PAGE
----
Although many homeowners were keen to ‘do-it-themselves’, how did their properties fare without professional help? According to our survey results, 83% of DIY-ers did complete the jobs they started, while 15% said the work was still in progress.

This means that just 2% left their tasks unfinished (and have no plans to finish them, either). Interestingly, the project that was most likely to be left unfinished was fitting a new kitchen, which was also the most likely to leave DIY-ers unhappy with the end result.

On the bright side, a massive 97% of homeowners stated that they were happy with the results of their home improvement work, suggesting that Britons are skilled DIY-ers after all.

One such DIY-er is GoCompare’s Head of SEO, Victoria from Swansea, who spent the lockdown installing a completely new bathroom suite with her partner. They even managed to repair a leak in the process.

Victoria and her partner decided to improve their bathroom so that their home would be more comfortable during lockdown. She said: “When we looked into the costs of it all, we found that it wasn't going to be too expensive and decided it would be nice to have better facilities while we were stuck at home.

“My partner previously worked as a plumber, so along with a few YouTube videos, we were able to install the new suite ourselves. We’re absolutely delighted with the results.”

How DIY affects your home insurance

Home insurance policies with accidental damage cover will safeguard you from accidents that occur in your property. However, policies without this type of protection rarely stretch to damages caused by poor workmanship or amateur DIY.

Therefore, before you carry out your DIY work, it’s important to check your policy documents for any exclusions. It’s also worth notifying your insurer about your plans before you begin, especially if you’ll be performing any major renovations or structural work, as you might be required to get additional cover.

Similarly, if you’re uncertain about how your home project has turned out, it might be best to call in the professionals to take a look and ensure your policy remains valid.

What about the DIY no-goers?

Our findings also showed that 39% of UK homeowners didn’t do any DIY during the lockdown. It turns out that our day jobs were the main reason for this. While lots of workers were furloughed during the pandemic, it appears those who continued to work throughout didn’t have the time for other projects.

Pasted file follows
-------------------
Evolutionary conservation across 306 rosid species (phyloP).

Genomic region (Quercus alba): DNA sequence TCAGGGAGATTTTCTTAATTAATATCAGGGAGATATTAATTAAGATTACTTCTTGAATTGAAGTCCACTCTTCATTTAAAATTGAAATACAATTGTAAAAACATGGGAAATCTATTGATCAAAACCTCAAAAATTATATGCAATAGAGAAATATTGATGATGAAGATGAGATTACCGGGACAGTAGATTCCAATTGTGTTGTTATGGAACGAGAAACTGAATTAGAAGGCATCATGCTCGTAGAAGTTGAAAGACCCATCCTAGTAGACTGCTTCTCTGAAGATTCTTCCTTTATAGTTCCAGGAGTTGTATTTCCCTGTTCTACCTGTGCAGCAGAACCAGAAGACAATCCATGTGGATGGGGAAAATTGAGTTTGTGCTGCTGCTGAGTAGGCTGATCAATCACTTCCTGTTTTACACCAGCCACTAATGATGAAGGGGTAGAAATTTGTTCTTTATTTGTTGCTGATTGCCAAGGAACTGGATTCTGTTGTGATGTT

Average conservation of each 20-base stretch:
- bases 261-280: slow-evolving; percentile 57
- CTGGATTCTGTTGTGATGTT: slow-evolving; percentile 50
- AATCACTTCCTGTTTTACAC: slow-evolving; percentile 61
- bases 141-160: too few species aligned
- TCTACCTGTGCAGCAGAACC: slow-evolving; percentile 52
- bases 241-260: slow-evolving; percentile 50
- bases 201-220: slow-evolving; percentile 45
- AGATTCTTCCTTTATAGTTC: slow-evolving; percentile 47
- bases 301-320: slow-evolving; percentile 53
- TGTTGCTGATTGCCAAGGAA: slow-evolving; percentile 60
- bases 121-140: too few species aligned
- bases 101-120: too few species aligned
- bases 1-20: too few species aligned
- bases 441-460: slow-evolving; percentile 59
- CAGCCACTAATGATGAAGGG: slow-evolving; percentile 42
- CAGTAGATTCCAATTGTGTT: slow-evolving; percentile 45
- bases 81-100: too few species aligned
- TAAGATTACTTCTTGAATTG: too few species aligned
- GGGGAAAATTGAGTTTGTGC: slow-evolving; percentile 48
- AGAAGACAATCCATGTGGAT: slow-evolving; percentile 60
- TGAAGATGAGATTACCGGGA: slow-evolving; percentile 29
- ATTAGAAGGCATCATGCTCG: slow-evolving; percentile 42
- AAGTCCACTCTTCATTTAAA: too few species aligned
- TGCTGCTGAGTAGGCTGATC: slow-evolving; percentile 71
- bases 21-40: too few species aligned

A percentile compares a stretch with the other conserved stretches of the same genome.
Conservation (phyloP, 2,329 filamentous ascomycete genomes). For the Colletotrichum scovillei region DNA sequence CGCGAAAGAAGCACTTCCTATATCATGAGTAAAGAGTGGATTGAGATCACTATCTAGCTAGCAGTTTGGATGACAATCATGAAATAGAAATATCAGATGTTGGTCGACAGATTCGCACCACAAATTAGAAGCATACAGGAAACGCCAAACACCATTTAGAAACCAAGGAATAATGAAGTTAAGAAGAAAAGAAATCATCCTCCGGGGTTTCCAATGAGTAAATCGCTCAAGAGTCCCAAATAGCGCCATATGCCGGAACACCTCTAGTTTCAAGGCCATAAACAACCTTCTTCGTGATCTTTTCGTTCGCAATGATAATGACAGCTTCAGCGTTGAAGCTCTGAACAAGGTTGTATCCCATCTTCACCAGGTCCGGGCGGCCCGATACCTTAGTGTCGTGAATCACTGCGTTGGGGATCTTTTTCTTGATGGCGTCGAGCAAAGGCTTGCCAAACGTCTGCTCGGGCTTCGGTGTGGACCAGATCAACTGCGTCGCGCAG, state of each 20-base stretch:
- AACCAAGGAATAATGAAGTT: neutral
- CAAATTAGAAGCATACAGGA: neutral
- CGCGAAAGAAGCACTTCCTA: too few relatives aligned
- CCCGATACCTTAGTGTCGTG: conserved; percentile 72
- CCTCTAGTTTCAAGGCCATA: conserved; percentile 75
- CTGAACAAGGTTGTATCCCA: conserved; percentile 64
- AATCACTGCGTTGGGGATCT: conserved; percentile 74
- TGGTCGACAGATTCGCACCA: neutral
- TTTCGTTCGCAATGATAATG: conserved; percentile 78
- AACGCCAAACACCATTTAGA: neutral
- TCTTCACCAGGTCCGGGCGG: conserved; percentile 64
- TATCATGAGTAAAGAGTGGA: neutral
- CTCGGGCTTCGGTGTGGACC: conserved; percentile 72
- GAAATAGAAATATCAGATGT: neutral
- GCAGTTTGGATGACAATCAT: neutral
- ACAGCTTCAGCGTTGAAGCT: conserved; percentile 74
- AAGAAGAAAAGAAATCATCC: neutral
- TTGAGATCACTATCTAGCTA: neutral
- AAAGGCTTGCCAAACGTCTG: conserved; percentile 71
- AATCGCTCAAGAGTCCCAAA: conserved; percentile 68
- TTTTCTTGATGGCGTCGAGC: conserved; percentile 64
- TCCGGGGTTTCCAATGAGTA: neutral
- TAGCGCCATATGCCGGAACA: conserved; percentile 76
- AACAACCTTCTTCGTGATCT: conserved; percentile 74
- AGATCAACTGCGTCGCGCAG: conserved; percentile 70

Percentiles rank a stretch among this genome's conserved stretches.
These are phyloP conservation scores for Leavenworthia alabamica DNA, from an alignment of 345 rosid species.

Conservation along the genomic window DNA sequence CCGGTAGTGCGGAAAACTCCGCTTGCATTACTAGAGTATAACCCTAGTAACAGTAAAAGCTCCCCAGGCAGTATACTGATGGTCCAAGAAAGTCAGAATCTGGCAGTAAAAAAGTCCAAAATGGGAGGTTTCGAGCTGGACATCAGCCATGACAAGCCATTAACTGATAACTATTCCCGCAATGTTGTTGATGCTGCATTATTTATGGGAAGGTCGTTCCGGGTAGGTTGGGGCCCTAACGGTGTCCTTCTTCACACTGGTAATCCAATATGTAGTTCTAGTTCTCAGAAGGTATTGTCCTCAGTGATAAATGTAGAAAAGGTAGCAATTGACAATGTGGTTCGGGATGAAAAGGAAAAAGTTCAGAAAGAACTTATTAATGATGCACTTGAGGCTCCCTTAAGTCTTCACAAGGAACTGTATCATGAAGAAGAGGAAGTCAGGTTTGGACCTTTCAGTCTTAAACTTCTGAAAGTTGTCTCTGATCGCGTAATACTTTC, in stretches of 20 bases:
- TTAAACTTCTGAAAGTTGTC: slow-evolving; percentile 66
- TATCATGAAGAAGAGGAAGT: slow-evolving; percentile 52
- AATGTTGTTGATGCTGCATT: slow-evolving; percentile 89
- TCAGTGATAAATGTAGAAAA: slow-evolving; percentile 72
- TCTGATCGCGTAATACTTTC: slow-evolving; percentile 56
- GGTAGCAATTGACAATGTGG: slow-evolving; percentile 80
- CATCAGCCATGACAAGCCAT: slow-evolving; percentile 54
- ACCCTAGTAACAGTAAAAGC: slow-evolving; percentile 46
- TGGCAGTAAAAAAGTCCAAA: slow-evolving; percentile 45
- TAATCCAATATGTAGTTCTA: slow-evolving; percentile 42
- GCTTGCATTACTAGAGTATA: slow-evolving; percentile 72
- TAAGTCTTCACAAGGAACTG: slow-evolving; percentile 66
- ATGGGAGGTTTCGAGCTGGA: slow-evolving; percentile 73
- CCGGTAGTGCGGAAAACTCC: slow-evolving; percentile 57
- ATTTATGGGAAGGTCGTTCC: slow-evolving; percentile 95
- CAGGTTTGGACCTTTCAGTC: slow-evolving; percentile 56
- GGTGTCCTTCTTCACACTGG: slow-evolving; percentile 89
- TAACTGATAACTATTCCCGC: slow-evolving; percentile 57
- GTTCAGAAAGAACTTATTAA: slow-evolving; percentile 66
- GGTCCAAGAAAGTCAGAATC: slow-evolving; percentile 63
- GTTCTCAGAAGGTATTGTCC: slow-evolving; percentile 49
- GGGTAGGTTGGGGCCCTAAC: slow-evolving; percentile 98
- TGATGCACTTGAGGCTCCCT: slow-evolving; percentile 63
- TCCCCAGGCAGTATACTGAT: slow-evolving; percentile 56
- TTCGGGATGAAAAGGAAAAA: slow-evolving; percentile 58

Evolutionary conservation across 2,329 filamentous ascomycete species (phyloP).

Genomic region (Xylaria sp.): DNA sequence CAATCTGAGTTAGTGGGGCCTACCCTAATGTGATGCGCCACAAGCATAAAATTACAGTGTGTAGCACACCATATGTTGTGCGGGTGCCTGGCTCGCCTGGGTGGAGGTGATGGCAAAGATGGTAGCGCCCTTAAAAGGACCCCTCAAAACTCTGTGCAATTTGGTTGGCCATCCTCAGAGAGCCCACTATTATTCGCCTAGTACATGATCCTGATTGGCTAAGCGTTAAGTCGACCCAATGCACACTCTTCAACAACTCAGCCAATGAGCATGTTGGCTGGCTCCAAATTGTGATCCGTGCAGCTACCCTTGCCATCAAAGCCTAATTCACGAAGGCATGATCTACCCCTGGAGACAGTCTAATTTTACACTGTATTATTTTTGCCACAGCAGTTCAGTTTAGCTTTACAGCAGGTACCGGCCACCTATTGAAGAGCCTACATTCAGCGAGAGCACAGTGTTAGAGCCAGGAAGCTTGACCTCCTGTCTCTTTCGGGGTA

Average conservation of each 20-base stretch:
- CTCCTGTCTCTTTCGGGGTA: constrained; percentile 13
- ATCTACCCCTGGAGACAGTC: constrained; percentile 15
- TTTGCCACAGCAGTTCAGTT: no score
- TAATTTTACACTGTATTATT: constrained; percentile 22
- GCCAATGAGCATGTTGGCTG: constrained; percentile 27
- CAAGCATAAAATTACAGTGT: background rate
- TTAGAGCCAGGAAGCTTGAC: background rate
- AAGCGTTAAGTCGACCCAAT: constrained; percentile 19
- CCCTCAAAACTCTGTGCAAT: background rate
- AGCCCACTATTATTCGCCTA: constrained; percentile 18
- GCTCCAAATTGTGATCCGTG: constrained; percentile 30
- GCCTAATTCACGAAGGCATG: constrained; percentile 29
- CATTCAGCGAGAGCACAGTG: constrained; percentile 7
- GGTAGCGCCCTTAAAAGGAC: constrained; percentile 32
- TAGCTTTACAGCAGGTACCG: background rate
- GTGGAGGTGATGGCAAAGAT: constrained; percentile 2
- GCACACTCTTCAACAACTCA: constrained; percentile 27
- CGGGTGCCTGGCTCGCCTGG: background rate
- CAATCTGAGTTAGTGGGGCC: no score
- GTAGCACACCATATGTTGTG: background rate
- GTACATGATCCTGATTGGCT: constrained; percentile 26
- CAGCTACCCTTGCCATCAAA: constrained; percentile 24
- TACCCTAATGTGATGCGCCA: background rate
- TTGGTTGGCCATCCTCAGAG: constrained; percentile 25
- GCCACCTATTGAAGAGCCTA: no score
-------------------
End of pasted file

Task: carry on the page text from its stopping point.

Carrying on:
The next most common reason was not having the correct DIY expertise. Surprisingly, over half (51%) of those that did do some DIY work said they learned their skills from friends and family. This was followed by watching online videos, which taught 30% of people who fitted their own kitchen how to do it.

Just 10% had professional training and had learnt while at work. However, many avoided DIY jobs because they didn’t have the money, were too busy, or lacked the motivation. Plus, some simply felt that their home didn’t need any changes.

About this data

[1] To calculate the total value added to England’s homes, we asked homeowners what DIY tasks they did during the lockdown and how much they spent.

In our survey, 61% of participants (or “homeowners”) stated that they did some DIY work during the lockdown, performing an average of 1.5 DIY tasks each. These projects added an average of £2,005.88 to the value of each home, which equates to a total of £26.7bn of value added to England’s homes.

Focusing only on the DIY tasks that are known to add value (79.5%), we calculated our total figure of £21.3billion.

[2] An average of the estimated added value for each task was taken, equalling £2,005.88.

[3] To calculate the total estimated value added to England’s homes per task, we first multiplied the percentage of respondents who did that task by the number of homeowners in the country. Then, we multiplied this by the estimated value added per task.

[4]The most worthwhile DIY tasks out of the five researched. These are ordered from most to least based on the estimated value added to homeowners’ houses. We also deducted the estimated amount of value added from the average spend of each task to calculate the estimated profit.

Data sources

The percentages of estimated added value per task are based on if they were applied to HM Land Registry average house value in July 2021 of £245,218.00 (for a semi-detached house).

The number of homeowners is 63% of English households (which is equivalent to 14,600,000 homeowners), according to official government data on homeownership.